Reducing the Risk of Defamation from FINRA Form U5 | Ballard Spahr LLP
There are growing concerns about defamation cases against financial institutions based on statements made in the Uniform Notices of Termination for Securities Industry Registration (Form U5), required by the Financial Industry Regulatory Authority ( FINRA) after the Registered Representatives have left. We write to highlight these cases, possible defenses you may have, and recommendations for avoiding litigation where possible.
Obligation to file the U5 form
FINRA requires companies to file Form U5 when a Registered Representative leaves for any reason, including resignation, voluntary leaving, or dismissal. The U5 form serves to terminate the departing representative’s association with that firm and also allows FINRA and other regulators to monitor investigations of such individuals and potential disciplinary matters.
On the U5 form, companies must disclose the reasons for the individual’s departure; indicate whether the individual has been the subject of any internal investigations, civil litigation, or criminal or regulatory investigations related to their work; and, if necessary, provide additional information on these investigations. Businesses provide the U5 form to the individual and to FINRA, which then keeps copies of the forms in its central record depository.
Form U5 Defamation Claims
Unsurprisingly, individuals often dispute the disclosures made by their former firms, especially during contentious or involuntary departures. Increasingly, these individuals are filing defamation claims based on statements made in Form U5, often in conjunction with claims of breach of contract or employment discrimination related to their departure.
Despite this risk, companies are nonetheless required to provide truthful and complete information on Form U5, especially given the importance of these forms to FINRA in monitoring and investigating potential misconduct. So the question arises: how can companies protect themselves against threats of defamation when making mandatory disclosures about an employee who may dispute the disclosures or prefer to keep them out of the public records maintained by FINRA? ?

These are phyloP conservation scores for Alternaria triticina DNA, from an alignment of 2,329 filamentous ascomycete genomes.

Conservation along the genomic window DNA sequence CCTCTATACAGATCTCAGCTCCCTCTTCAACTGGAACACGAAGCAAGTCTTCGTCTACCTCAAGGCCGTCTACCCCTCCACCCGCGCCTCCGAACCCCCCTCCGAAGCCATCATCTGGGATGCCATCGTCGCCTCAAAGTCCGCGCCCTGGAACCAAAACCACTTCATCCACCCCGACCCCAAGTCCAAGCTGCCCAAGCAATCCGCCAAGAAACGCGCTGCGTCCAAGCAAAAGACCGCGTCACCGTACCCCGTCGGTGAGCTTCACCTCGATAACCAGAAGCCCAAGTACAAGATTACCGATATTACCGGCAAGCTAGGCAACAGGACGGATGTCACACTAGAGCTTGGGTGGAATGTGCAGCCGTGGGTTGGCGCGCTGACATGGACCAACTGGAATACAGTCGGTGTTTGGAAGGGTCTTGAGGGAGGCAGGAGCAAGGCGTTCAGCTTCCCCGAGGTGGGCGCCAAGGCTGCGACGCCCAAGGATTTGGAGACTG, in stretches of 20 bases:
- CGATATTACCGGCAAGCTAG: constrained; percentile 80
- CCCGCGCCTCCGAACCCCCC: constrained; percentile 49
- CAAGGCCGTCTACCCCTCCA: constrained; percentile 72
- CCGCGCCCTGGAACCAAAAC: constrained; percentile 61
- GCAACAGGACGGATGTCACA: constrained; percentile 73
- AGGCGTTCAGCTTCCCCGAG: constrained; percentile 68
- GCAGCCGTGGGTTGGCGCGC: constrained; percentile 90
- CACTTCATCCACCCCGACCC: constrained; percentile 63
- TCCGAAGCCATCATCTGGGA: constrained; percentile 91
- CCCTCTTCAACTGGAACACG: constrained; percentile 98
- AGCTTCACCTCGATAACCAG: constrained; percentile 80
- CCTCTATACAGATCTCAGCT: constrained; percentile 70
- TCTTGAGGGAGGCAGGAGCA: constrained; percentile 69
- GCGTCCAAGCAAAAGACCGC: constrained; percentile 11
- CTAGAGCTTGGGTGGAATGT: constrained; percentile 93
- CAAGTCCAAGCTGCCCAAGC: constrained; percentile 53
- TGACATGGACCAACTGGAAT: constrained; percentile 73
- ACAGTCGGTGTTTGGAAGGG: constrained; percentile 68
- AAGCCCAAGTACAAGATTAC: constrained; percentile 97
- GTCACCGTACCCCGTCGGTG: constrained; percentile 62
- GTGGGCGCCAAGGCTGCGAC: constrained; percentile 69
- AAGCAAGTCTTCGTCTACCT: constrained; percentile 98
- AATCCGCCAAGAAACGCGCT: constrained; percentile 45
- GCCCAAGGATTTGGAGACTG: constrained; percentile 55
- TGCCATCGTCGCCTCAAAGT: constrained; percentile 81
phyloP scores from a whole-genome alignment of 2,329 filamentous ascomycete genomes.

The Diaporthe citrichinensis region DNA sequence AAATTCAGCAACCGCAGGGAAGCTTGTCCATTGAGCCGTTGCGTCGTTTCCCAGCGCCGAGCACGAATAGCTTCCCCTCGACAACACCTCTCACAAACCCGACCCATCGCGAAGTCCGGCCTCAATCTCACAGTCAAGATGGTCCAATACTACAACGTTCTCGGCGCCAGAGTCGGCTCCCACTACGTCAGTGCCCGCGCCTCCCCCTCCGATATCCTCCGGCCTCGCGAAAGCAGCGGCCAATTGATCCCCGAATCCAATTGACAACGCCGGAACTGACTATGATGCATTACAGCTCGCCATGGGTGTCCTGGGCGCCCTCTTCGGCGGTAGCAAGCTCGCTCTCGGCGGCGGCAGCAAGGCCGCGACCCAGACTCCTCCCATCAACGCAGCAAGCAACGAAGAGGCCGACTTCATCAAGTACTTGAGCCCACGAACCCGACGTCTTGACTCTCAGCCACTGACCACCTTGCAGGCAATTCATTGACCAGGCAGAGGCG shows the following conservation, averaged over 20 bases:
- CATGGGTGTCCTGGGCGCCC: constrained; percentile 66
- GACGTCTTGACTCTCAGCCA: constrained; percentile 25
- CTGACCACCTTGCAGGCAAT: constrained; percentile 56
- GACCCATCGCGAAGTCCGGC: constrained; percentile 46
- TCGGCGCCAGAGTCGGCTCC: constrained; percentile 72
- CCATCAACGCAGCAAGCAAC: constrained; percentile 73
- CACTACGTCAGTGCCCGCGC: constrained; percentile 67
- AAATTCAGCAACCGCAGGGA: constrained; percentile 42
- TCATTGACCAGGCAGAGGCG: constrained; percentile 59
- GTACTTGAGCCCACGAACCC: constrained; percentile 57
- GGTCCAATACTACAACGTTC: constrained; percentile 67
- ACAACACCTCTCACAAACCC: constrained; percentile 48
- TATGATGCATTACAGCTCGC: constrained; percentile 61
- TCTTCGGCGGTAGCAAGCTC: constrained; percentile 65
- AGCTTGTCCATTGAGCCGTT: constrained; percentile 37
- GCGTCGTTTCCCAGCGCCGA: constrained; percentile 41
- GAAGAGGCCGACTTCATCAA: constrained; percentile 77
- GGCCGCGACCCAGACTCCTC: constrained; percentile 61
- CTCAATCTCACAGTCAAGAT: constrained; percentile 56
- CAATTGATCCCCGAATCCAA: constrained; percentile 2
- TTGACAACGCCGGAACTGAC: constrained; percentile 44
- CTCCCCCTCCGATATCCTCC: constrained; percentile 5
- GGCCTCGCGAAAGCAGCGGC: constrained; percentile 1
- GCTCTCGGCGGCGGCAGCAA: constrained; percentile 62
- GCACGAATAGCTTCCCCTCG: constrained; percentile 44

Defenses against U5 defamation claims
Many states offer at least some level of protection for statements made in Form U5, but the scope and strength of these defenses vary widely.
In New York, statements made in a U5 form are protected by absolute privilege, that is, they cannot in any way form the basis of a claim for defamation. The New York courts have recognized the importance of these disclosures to FINRA’s investigative and quasi-judicial functions as well as the public policies advanced by the disclosures. As the New York Court of Appeals explained in Rosenberg v. Metlife, Inc., 8 NY3d 359, 367-68 (2007):
The public interests involved in filing Forms U-5 are significant. The form is designed to alert [FINRA] to potential misconduct and, in turn, allow [FINRA] to investigate, sanction and deter misconduct by its registered representatives. [FINRA]Actions ultimately apply to the benefit of the general investing public, who stand to suffer substantial harm if exposed to unethical brokers. Accurate and direct answers on the U-5 form are essential to achieving these goals.
In concluding that statements in a U5 form are privileged, the court also relied on the fact that filing the form is mandatory and that companies may be subject to penalties for failing to provide truthful information. Identifier.
California courts have also ruled that Form U5 statements are privileged under California Civil Code Section 47(b), which immunizes postings in “judicial, statutory, or other official proceedings,” so long as they relate to FINRA’s application and rules. As one appellate court explained,[w]Where Form U5 identifies allegations of improper conduct by a broker, a matter which FINRA may need to investigate, it may on those occasions be considered a communication made in anticipation of the commencement of an action or proceeding. ‘another official procedure’, which is considered absolutely privileged under section 47(b). Tilkey vs. Allstate Ins. Co., 56 Cal. App. 5th 521, 545 (2020) (internal marks and citations omitted); see also Romaneck v. Deutsche Asset Mgmt., no. C05-2473 TEH, 2005 US Dist. LEXIS 33712, at *16 (ND Cal. 6 Sept. 2005) (extending privilege to Form U5 because it is or may be a “precursor to an investigation”).
However, while mandatory disclosures and related explanations are absolutely privileged, the privilege does not extend to voluntary disclosures or disclosures that address matters beyond FINRA’s jurisdiction, for example, statements that the broker was fired for threatening or physical behavior. prejudice. View Tilkey, 56 Cal. App. 5th at 545-47.